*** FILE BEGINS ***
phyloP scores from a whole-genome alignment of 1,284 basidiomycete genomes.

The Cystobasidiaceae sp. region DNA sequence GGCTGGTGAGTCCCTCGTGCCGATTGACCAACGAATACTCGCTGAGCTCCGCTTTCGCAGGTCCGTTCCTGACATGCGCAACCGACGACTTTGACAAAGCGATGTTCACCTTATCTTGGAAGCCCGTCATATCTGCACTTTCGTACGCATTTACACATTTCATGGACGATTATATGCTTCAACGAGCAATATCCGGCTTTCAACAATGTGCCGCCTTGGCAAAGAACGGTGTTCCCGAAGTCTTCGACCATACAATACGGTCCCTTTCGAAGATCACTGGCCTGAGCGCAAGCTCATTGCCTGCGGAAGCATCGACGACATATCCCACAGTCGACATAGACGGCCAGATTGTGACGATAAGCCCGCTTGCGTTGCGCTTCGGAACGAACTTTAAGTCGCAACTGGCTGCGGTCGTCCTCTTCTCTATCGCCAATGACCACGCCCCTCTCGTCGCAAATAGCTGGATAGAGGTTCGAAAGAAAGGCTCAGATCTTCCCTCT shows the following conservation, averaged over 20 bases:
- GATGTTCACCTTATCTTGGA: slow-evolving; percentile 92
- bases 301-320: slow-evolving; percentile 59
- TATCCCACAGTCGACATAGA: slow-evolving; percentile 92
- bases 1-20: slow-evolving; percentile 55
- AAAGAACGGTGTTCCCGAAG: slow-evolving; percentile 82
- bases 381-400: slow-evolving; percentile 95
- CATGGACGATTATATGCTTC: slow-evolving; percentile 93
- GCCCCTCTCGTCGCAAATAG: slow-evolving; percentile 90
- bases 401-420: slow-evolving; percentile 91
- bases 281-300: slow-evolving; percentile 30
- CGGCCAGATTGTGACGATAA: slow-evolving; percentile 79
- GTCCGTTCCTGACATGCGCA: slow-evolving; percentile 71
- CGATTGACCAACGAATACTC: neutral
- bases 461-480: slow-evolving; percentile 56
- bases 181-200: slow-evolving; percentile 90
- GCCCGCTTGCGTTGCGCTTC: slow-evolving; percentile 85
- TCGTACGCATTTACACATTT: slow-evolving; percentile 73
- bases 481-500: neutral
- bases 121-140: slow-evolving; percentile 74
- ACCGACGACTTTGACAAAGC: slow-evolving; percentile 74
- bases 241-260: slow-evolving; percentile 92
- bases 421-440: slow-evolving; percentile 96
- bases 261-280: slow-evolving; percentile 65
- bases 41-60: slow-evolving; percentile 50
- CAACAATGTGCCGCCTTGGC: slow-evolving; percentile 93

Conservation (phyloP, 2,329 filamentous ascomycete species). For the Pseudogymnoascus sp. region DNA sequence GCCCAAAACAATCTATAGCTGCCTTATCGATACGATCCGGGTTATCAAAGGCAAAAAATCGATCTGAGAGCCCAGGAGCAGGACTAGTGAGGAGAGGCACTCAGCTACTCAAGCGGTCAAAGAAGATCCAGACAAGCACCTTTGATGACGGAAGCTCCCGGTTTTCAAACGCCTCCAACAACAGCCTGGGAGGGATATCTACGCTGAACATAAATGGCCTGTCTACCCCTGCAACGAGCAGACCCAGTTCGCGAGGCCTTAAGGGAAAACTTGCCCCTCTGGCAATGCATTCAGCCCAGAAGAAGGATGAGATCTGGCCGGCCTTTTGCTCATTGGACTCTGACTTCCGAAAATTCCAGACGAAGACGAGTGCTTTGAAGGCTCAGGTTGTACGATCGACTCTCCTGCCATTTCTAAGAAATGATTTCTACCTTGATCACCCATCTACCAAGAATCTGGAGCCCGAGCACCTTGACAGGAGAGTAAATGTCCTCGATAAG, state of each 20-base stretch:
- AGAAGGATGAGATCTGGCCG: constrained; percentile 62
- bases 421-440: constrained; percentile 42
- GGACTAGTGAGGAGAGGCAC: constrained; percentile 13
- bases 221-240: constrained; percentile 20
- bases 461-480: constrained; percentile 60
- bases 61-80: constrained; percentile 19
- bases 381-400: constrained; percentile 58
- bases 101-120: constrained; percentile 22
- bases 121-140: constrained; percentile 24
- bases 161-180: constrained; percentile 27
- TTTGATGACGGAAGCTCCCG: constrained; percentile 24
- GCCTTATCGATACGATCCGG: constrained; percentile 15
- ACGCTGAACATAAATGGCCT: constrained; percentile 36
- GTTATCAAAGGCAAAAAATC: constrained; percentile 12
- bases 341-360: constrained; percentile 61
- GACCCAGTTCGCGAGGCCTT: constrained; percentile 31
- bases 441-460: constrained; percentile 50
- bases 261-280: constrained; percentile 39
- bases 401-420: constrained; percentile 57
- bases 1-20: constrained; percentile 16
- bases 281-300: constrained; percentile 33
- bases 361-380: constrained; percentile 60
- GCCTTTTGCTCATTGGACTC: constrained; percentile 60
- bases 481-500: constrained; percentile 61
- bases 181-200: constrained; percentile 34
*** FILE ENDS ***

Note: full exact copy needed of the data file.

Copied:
phyloP scores from a whole-genome alignment of 1,284 basidiomycete genomes.

The Cystobasidiaceae sp. region DNA sequence GGCTGGTGAGTCCCTCGTGCCGATTGACCAACGAATACTCGCTGAGCTCCGCTTTCGCAGGTCCGTTCCTGACATGCGCAACCGACGACTTTGACAAAGCGATGTTCACCTTATCTTGGAAGCCCGTCATATCTGCACTTTCGTACGCATTTACACATTTCATGGACGATTATATGCTTCAACGAGCAATATCCGGCTTTCAACAATGTGCCGCCTTGGCAAAGAACGGTGTTCCCGAAGTCTTCGACCATACAATACGGTCCCTTTCGAAGATCACTGGCCTGAGCGCAAGCTCATTGCCTGCGGAAGCATCGACGACATATCCCACAGTCGACATAGACGGCCAGATTGTGACGATAAGCCCGCTTGCGTTGCGCTTCGGAACGAACTTTAAGTCGCAACTGGCTGCGGTCGTCCTCTTCTCTATCGCCAATGACCACGCCCCTCTCGTCGCAAATAGCTGGATAGAGGTTCGAAAGAAAGGCTCAGATCTTCCCTCT shows the following conservation, averaged over 20 bases:
- GATGTTCACCTTATCTTGGA: slow-evolving; percentile 92
- bases 301-320: slow-evolving; percentile 59
- TATCCCACAGTCGACATAGA: slow-evolving; percentile 92
- bases 1-20: slow-evolving; percentile 55
- AAAGAACGGTGTTCCCGAAG: slow-evolving; percentile 82
- bases 381-400: slow-evolving; percentile 95
- CATGGACGATTATATGCTTC: slow-evolving; percentile 93
- GCCCCTCTCGTCGCAAATAG: slow-evolving; percentile 90
- bases 401-420: slow-evolving; percentile 91
- bases 281-300: slow-evolving; percentile 30
- CGGCCAGATTGTGACGATAA: slow-evolving; percentile 79
- GTCCGTTCCTGACATGCGCA: slow-evolving; percentile 71
- CGATTGACCAACGAATACTC: neutral
- bases 461-480: slow-evolving; percentile 56
- bases 181-200: slow-evolving; percentile 90
- GCCCGCTTGCGTTGCGCTTC: slow-evolving; percentile 85
- TCGTACGCATTTACACATTT: slow-evolving; percentile 73
- bases 481-500: neutral
- bases 121-140: slow-evolving; percentile 74
- ACCGACGACTTTGACAAAGC: slow-evolving; percentile 74
- bases 241-260: slow-evolving; percentile 92
- bases 421-440: slow-evolving; percentile 96
- bases 261-280: slow-evolving; percentile 65
- bases 41-60: slow-evolving; percentile 50
- CAACAATGTGCCGCCTTGGC: slow-evolving; percentile 93

Conservation (phyloP, 2,329 filamentous ascomycete species). For the Pseudogymnoascus sp. region DNA sequence GCCCAAAACAATCTATAGCTGCCTTATCGATACGATCCGGGTTATCAAAGGCAAAAAATCGATCTGAGAGCCCAGGAGCAGGACTAGTGAGGAGAGGCACTCAGCTACTCAAGCGGTCAAAGAAGATCCAGACAAGCACCTTTGATGACGGAAGCTCCCGGTTTTCAAACGCCTCCAACAACAGCCTGGGAGGGATATCTACGCTGAACATAAATGGCCTGTCTACCCCTGCAACGAGCAGACCCAGTTCGCGAGGCCTTAAGGGAAAACTTGCCCCTCTGGCAATGCATTCAGCCCAGAAGAAGGATGAGATCTGGCCGGCCTTTTGCTCATTGGACTCTGACTTCCGAAAATTCCAGACGAAGACGAGTGCTTTGAAGGCTCAGGTTGTACGATCGACTCTCCTGCCATTTCTAAGAAATGATTTCTACCTTGATCACCCATCTACCAAGAATCTGGAGCCCGAGCACCTTGACAGGAGAGTAAATGTCCTCGATAAG, state of each 20-base stretch:
- AGAAGGATGAGATCTGGCCG: constrained; percentile 62
- bases 421-440: constrained; percentile 42
- GGACTAGTGAGGAGAGGCAC: constrained; percentile 13
- bases 221-240: constrained; percentile 20
- bases 461-480: constrained; percentile 60
- bases 61-80: constrained; percentile 19
- bases 381-400: constrained; percentile 58
- bases 101-120: constrained; percentile 22
- bases 121-140: constrained; percentile 24
- bases 161-180: constrained; percentile 27
- TTTGATGACGGAAGCTCCCG: constrained; percentile 24
- GCCTTATCGATACGATCCGG: constrained; percentile 15
- ACGCTGAACATAAATGGCCT: constrained; percentile 36
- GTTATCAAAGGCAAAAAATC: constrained; percentile 12
- bases 341-360: constrained; percentile 61
- GACCCAGTTCGCGAGGCCTT: constrained; percentile 31
- bases 441-460: constrained; percentile 50
- bases 261-280: constrained; percentile 39
- bases 401-420: constrained; percentile 57
- bases 1-20: constrained; percentile 16
- bases 281-300: constrained; percentile 33
- bases 361-380: constrained; percentile 60
- GCCTTTTGCTCATTGGACTC: constrained; percentile 60
- bases 481-500: constrained; percentile 61
- bases 181-200: constrained; percentile 34